I was wrong about Trump

Once I had great – inflated – hopes for Trump. I was disappointed by Obama’s reluctance to actively resist the Kremlin’s aggression. Obama’s 2014 sanctions, I thought, were inadequate, even counterproductive. It would have been natural for Trump – it seemed to me – to move against Putin:

If Trump were truly a narcissist, triumphing over Putin would give him the greatest satisfaction in his life…

If the POTUS is indebted to that leader to any tangible degree, the latter’s demise would instantly incinerate the former’s IOUs.

Nothing like taking revenge on your blackmailer, right? When the US sanctioned Deripaska’s Rusal in April 2018, it felt like the beginning of a strategic assault. It was a smart move – a segment of Deripaska’s business ended up under American supervision – but there was no follow-up. Moreover, Deripaska is not a member of Putin’s inner circle, not a Putin creation, and not an (ex-)KGB man. The sanctions made him poorer but didn’t hurt Putin’s regime more than Obama’s measures had. They didn’t last long anyway – less than a year, in fact.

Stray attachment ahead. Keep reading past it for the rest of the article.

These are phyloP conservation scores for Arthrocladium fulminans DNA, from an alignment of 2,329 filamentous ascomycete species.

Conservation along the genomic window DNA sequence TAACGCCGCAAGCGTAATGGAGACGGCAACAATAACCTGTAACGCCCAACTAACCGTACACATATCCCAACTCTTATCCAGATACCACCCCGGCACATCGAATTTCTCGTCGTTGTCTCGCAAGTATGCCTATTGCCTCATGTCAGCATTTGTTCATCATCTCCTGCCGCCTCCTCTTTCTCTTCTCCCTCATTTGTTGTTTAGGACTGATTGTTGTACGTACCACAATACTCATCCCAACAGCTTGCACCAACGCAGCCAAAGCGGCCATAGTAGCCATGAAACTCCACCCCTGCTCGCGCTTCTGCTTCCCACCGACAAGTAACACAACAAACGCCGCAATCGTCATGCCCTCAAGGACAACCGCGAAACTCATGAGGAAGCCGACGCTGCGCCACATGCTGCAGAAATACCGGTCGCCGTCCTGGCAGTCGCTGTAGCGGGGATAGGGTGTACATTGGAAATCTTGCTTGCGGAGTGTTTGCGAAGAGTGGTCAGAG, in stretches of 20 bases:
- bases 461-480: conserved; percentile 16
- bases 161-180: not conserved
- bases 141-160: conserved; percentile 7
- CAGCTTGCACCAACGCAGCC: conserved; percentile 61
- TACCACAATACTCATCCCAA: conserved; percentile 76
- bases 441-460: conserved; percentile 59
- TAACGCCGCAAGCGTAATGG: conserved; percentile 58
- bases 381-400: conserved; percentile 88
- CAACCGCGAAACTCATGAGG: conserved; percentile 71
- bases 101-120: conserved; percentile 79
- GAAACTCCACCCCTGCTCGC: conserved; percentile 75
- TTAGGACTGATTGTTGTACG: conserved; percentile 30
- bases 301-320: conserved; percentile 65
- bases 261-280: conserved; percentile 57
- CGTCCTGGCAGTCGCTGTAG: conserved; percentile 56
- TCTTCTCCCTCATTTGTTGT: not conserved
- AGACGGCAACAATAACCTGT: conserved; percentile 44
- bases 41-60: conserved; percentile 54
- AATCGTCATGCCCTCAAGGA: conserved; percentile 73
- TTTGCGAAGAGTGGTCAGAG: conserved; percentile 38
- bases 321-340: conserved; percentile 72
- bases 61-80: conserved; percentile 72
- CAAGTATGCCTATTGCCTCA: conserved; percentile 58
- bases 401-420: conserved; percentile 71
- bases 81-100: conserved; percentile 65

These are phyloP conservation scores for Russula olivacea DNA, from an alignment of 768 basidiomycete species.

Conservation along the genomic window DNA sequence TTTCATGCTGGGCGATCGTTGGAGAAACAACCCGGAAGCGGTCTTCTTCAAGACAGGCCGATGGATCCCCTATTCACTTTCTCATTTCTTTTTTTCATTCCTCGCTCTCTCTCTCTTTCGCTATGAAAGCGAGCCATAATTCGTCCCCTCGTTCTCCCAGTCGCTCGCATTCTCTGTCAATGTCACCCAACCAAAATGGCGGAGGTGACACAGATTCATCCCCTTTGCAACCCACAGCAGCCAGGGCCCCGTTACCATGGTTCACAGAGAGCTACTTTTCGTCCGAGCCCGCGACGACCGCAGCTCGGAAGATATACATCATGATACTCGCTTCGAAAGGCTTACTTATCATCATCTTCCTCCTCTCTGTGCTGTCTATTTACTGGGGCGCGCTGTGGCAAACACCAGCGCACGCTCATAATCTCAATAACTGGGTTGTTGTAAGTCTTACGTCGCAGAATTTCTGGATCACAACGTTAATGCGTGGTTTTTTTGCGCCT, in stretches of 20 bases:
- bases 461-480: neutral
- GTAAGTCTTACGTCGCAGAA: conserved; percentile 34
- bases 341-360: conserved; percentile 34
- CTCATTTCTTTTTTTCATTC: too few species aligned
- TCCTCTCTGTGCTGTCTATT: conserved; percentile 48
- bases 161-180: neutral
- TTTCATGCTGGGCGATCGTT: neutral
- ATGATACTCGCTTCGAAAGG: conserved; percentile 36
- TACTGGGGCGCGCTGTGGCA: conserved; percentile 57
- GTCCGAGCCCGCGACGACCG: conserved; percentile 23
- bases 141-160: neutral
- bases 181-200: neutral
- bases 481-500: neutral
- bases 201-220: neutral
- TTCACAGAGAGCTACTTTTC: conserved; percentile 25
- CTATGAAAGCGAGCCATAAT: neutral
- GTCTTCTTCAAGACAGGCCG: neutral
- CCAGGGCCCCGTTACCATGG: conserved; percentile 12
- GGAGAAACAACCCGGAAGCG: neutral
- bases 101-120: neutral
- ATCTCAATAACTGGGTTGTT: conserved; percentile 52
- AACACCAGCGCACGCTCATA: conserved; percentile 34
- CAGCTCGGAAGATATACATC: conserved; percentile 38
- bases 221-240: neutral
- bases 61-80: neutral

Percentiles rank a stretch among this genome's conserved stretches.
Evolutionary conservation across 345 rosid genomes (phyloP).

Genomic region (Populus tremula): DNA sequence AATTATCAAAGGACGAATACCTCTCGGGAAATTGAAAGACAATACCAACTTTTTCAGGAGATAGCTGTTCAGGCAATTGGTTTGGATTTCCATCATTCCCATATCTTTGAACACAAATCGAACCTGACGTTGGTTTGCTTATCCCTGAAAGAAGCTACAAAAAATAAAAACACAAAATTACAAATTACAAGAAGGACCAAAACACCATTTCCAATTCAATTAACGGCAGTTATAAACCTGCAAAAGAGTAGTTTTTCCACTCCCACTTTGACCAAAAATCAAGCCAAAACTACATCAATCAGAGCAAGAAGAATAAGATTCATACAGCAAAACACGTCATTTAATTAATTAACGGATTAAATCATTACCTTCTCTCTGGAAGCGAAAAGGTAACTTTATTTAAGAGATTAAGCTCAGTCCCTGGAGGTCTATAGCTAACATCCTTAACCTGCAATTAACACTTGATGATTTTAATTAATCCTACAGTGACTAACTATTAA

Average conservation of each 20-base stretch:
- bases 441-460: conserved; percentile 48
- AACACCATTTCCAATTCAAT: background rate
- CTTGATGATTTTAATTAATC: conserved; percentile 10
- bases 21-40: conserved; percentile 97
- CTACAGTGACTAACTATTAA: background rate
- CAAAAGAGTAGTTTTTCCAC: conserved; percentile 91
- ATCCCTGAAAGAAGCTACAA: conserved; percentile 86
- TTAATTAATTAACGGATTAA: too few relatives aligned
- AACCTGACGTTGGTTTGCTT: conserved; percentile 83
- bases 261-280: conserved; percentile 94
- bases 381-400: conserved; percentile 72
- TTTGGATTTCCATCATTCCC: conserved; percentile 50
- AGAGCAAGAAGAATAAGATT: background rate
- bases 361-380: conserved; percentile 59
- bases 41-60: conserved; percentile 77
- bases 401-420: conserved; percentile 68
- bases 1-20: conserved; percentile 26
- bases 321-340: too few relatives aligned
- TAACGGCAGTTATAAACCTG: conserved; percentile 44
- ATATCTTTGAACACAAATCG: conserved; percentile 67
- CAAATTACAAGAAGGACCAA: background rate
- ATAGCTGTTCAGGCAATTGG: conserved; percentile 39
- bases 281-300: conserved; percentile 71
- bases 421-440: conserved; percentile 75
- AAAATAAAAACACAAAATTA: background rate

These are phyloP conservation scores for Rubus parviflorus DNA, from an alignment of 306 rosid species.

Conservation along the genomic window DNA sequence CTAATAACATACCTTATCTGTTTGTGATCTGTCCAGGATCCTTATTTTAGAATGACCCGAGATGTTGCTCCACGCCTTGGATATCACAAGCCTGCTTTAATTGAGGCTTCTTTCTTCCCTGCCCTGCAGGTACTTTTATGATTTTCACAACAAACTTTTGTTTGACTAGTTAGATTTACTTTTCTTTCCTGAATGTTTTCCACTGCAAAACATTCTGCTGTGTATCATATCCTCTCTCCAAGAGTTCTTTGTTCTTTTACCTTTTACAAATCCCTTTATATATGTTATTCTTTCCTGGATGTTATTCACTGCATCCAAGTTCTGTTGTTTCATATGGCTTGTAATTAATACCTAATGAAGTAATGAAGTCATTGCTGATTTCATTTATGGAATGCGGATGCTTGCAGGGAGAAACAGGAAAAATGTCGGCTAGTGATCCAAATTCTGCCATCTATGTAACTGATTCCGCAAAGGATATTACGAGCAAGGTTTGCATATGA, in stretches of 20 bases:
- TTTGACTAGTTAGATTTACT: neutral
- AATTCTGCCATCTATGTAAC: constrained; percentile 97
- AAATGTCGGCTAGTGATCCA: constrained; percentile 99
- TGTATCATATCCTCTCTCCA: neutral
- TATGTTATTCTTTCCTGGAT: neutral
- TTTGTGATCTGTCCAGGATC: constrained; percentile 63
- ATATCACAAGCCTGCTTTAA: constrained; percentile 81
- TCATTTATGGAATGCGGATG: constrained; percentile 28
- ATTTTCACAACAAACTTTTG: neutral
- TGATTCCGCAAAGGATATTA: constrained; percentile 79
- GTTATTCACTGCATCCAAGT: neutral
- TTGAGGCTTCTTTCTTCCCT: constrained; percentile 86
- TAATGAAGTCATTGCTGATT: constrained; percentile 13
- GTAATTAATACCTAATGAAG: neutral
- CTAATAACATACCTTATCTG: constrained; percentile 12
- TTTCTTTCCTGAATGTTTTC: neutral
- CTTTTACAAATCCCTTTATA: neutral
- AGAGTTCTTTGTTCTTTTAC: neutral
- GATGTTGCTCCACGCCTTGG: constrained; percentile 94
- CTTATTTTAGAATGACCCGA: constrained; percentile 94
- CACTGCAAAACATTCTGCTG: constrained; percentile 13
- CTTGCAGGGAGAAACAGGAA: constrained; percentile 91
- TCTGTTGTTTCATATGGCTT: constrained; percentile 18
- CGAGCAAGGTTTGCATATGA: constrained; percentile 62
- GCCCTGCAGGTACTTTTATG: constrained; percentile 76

The fall in oil demand during the coronavirus crisis created another opportunity – a chance to put Russia out of the oil business, I would claim with just a little exaggeration. However, it was clear by then that Trump wasn’t interested. In October 2019 – quite late by the reasonable person’s standards, admittedly – I conceded that Trump might, after all, be “a coward and a bully, an impotent worshipper of cynical force.” That’s what he probably is: “Bullying Jerome Powell into cutting [interest] rates is his idea of triumph.” Still, Trump’s weakness for Putin specifically, out of all those dictators, remains underexplained.

As I conjectured in July, it’s probably something psychological, playing on Trump’s fear of getting demoted to beta status in the eyes of his crowd.

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